New findings at Egypt's Khufu pyramid are raising hopes of unravelling the mysteries of one of the ancient world's most iconic monuments, including whether it may contain secret chambers.
Using the latest infrared technology—a far cry from the down-and-dirty methods of the "Indiana Jones" films—a team of researchers from Egypt, France, Canada and Japan have been scanning four of Egypt's famed pyramids with thermal cameras.
Operation ScanPyramids began on October 25 to search for hidden rooms inside Khufu, also known as the Great Pyramid, and Khafre at Giza and the Bent and Red pyramids in Dahshur, all south of Cairo.
The project is expected to continue until the end of 2016, but two weeks in, the experts announced at a news conference at the foot of Khufu that they had already made some remarkable findings.
Observations were made during infrared scanning of limestone blocks as they heat up and cool during different times of the day.
"Several thermal anomalies were observed on all (four) monuments, during the heating up or the cooling down phases," said a statement released by the team of experts and Egypt's antiquities ministry.
"A lot of hypothesis and possibilities could be drawn from those observations: presence of voids behind the surface, internal air currents, different materials with specific thermal capacity," it said.
In particular, it said, an "impressive" anomaly was found "on the eastern side of the Khufu pyramid at ground level" that could indicate the existence of a secret chamber.
The team is made up of experts from the Cairo University faculty of engineering as well as from the French HIP (Heritage Innovation Preservation) Institute.
The technology applied is a mix of infrared thermography, muon radiography imaging and 3D reconstruction—all of which the researchers say are non-invasive and non-destructive techniques.
The goal is to try to see if unknown structures or cavities are present inside the famed ancient monuments "which may lead to a better understanding of their structures and their construction process".
Antiquities Minister Mamduh al-Damati told reporters the new finds were only a beginning.
Picture of the year
"We should discover more things about the pyramids," he said.
The most exciting findings focused on some of the limestone blocks that make up Khufu's eastern flank.
While some of these huge blocks showed cool temperatures, others just nearby were remarkably hotter, in some cases by up to six degrees Celsius, he said.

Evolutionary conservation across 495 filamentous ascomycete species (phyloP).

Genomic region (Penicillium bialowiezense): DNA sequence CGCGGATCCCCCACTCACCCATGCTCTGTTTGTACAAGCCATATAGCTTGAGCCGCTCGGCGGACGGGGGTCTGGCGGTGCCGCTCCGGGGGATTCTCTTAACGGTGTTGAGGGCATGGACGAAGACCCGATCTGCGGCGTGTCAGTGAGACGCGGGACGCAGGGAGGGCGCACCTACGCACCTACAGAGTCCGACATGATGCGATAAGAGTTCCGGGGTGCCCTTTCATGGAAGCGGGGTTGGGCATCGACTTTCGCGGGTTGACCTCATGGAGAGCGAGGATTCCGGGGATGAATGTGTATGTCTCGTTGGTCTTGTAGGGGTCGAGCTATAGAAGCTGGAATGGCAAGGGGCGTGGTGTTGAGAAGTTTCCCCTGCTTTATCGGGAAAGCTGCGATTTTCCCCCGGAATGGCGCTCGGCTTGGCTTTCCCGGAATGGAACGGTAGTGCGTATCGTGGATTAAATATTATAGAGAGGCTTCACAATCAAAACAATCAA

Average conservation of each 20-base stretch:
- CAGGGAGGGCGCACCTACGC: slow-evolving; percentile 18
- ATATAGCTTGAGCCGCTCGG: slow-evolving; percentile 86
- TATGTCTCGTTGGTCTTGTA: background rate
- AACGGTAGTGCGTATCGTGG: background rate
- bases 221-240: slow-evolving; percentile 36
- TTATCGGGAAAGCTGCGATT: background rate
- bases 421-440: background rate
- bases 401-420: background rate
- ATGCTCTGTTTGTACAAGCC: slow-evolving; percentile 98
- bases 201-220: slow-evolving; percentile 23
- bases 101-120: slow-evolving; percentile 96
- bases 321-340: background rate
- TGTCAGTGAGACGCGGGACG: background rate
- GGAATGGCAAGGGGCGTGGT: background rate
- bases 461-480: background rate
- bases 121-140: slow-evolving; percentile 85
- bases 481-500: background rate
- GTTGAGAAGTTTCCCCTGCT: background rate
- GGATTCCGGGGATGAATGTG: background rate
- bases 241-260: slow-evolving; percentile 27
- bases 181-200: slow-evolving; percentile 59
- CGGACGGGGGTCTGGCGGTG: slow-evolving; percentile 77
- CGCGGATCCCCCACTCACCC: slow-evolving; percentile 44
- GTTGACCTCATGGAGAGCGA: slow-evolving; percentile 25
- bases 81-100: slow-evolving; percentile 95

A video projection of the data recorded by the thermal cameras showed hues of red and yellow covering the blocks where heat was detected and blue and magenta for the cooler ones.
"This is the most important picture of 2015," Damati said.
Egyptologist Ashraf Mohie said the anomalies detected on Khufu pyramid represent "an unprecedented discovery".
The team has said it will carry out more investigations that will include "further treatment and data analysis" of the anomalies so far detected.
The next phase of operations will include 3D modelling and simulations of the Giza plateau "which will definitely lead to a better understanding of the plans and techniques of pyramid construction".
Earlier this month, the team tested their scanning equipment inside the tomb of boy king Tutankhamun in Egypt's Valley of the Kings in the southern town of Luxor.
Temperature differences were detected on parts of the northern wall of the tomb in what could support a British archaeologist's theory that Queen Nefertiti, or another royal, is also buried there.
Archaeologists have never discovered the mummy of the legendary beauty, but renowned British archaeologist Nicholas Reeves said in a recent study that her tomb could be in a secret chamber adjoining Tutankhamun's tomb.
At 146 metres (480 feet) tall, Khufu pyramid, named after the son of pharaoh Snefru, is considered one of the seven wonders of the ancient world, built some 4,500 years ago.
It has three known chambers, and like other pyramids in Egypt was intended as a pharaoh's tomb.
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